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June 24
1980 - Saugus Train Station relocated to Hart Park, Newhall [story]
Saugus Train Station


Boris Ricks

California State University, Northridge political science professor Boris Ricks.

The scandal caused by the leak last fall of Los Angeles City Councilmembers using racist language as they discussed redistricting has prompted six local scholars, including California State University, Northridge political science professor Boris Ricks, to join forces to re-imagine how the city should be governed.

The L.A. Governance Reform Project; which includes researchers from CSUN, UCLA, USC, Cal State Los Angeles, Pomona College and Loyola Marymount University has taken on the task of developing proposals that truly reflect the interests of the city’s nearly 4 million residents, provide transparency and hold city leaders accountable.

Boris Ricks

“What we heard on those leaked tapes was disturbing, to say the least,” said Ricks, director of CSUN’s Center for Southern California Studies and a faculty member in the College of Social and Behavioral Sciences. “It underscored, for all of us, that we can no longer govern effectively. We can no longer operate absent of ethics. We need an alternative.”

Ricks said the LAGRP’s members’ expertise and experience in governance research, local politics and intergovernmental relations gives them the tools necessary to develop proposals that “help ensure that we have a more egalitarian and representative democracy at the local level.”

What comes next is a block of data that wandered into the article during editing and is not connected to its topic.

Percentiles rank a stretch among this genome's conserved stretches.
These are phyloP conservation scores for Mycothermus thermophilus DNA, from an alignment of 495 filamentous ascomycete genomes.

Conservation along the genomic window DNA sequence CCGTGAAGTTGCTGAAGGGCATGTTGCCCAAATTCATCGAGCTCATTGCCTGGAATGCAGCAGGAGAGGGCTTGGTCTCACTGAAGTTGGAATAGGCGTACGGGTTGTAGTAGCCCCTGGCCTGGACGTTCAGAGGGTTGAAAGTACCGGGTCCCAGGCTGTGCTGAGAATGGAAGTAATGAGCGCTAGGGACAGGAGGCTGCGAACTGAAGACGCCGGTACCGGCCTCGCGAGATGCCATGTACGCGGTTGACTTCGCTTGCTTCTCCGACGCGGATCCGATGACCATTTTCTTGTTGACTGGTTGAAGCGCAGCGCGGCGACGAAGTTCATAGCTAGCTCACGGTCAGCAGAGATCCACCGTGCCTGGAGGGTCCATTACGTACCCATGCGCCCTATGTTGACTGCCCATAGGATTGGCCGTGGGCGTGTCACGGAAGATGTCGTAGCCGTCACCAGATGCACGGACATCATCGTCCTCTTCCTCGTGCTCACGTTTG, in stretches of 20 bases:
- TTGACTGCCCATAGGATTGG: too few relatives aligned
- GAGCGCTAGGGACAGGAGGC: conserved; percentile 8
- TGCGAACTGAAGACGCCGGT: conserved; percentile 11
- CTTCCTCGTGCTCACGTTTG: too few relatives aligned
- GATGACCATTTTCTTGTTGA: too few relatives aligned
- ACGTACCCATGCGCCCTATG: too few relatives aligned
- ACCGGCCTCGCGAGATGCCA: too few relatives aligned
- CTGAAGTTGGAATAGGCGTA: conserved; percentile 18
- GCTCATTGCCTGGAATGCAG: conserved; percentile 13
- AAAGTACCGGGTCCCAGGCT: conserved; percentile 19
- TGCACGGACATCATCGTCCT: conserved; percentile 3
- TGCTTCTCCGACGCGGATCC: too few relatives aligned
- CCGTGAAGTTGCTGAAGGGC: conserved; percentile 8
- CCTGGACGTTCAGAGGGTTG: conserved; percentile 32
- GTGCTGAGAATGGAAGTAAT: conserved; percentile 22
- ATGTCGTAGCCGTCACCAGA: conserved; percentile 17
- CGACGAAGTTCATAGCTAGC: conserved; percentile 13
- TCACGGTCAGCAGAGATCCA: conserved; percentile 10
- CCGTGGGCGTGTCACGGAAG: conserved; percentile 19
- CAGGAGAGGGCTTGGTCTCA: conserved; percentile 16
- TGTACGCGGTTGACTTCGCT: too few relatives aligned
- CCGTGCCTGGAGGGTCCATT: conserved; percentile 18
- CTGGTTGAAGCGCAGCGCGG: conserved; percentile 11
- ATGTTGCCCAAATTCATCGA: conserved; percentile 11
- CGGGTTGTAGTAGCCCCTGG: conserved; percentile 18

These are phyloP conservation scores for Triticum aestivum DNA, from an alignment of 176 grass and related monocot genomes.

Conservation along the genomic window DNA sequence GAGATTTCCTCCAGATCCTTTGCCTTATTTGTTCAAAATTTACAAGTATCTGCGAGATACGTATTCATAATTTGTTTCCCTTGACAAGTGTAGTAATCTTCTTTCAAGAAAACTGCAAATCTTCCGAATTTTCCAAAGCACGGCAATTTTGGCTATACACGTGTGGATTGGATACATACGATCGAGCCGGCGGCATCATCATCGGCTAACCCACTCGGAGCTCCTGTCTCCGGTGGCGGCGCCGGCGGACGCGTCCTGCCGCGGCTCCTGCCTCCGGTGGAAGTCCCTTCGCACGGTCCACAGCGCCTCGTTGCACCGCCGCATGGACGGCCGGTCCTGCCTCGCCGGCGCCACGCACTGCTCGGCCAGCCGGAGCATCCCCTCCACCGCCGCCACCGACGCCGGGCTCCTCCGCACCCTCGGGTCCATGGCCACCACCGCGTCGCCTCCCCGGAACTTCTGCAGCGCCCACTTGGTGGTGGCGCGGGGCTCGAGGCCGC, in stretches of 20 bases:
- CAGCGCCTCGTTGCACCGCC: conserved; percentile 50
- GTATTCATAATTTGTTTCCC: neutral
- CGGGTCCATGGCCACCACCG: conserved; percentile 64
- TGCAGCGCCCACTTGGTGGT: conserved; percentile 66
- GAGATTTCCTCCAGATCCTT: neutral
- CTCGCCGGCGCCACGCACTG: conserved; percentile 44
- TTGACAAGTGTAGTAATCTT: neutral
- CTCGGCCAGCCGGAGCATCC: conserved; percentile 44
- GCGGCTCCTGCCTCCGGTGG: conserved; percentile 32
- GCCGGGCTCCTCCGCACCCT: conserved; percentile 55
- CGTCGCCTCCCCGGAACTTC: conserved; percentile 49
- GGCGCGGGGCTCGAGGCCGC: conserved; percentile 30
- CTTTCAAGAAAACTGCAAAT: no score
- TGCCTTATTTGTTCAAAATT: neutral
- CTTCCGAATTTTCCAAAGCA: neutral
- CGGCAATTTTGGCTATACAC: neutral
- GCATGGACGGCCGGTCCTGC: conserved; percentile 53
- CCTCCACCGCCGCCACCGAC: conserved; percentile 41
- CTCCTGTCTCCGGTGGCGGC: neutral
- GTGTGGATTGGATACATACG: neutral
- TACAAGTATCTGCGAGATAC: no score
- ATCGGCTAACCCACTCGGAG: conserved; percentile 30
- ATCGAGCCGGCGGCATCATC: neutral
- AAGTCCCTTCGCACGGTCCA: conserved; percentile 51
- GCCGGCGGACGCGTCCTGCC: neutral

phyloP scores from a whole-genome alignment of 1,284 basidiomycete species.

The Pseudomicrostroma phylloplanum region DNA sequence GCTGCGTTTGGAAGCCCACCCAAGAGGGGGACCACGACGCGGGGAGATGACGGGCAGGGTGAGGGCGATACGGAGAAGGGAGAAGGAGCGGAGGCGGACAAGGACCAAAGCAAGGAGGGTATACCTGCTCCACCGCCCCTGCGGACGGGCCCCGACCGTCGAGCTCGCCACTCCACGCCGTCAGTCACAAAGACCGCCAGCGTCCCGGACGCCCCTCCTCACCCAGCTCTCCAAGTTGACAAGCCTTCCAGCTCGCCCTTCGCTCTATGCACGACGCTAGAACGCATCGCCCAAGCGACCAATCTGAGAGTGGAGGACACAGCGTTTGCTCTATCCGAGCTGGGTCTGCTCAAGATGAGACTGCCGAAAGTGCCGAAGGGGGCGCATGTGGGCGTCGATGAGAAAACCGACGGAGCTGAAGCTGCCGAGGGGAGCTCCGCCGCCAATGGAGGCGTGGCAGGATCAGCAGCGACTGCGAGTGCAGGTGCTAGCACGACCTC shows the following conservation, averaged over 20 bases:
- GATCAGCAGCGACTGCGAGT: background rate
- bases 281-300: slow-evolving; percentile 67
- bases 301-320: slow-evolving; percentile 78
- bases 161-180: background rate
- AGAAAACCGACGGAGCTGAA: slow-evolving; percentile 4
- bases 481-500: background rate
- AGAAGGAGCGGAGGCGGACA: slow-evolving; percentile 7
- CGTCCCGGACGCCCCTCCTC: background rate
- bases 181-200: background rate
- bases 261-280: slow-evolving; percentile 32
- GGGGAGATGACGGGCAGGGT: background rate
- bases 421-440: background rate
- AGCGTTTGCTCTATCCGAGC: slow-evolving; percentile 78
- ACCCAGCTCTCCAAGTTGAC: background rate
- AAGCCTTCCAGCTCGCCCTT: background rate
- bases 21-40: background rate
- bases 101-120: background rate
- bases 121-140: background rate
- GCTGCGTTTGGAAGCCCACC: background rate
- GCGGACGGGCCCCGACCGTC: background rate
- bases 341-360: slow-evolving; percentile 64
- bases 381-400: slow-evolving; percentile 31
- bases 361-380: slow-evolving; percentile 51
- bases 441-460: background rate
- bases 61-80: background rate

In addition to Ricks, the group includes Gary Segura, dean of UCLA’s Luskin School of Public Affairs; Ange-Marie Hancock, a USC professor of gender studies and political science; Raphael Sonenshein, executive director of the Pat Brown Institute for Public Affairs at Cal State L.A.; Fernando Guerra, director of the Center for the Study of Los Angeles at Loyola Marymount; and Sara Sadhwani, assistant professor of politics at Pomona College.

LAGRP’s first task will be to provide policy recommendations for an independent redistricting process to be presented to policymakers in the coming months.

“The ultimate goal is fair and equitable representation in the city of Los Angeles,” Ricks said. “We have a population of just less than 4 million with 15 council seats. With those numbers, it’s clear that basic needs in some communities can slip through the cracks.

“If you listen to the tapes, you hear them, the councilmembers talk about manipulating the redistricting process,” he said. “Redistricting has everything to do with race and representation. The tapes make it clear that the need for meaningful governance reform in the city of Los Angeles is long overdue.”

LAGRP members are seeking input from the academic, governmental, civic and activist communities. They also plan to hold a series of public forums to ensure that residents from all corners of the city have a say in the process. Ricks said he hopes to host one of the forums at CSUN.

Once they’ve made their redistricting recommendations, Ricks said the group will take on such topics as city council expansion, fair representation, ethics and land-use reform.

“One of the things we must wrestle with is if we expand the size of the council, will that actually yield more equitable representation? Will minoritized groups and other overlooked communities who have fallen through the cracks be better represented?” he asked. “All you have to do is drive through Los Angeles to see that the needs of one community may or may not be the needs of another community. West Los Angeles looks a little bit different than South Los Angeles, which looks a bit different than East Los Angeles or north Los Angeles, which we call the San Fernando Valley. The question is, how do we achieve this idea, this notion of fair and equitable representation? How do you ensure that each racial and ethnic group feels like they have a voice?”

LAGRP will issue updates on its work in the coming weeks and plans to be in operation throughout 2023.

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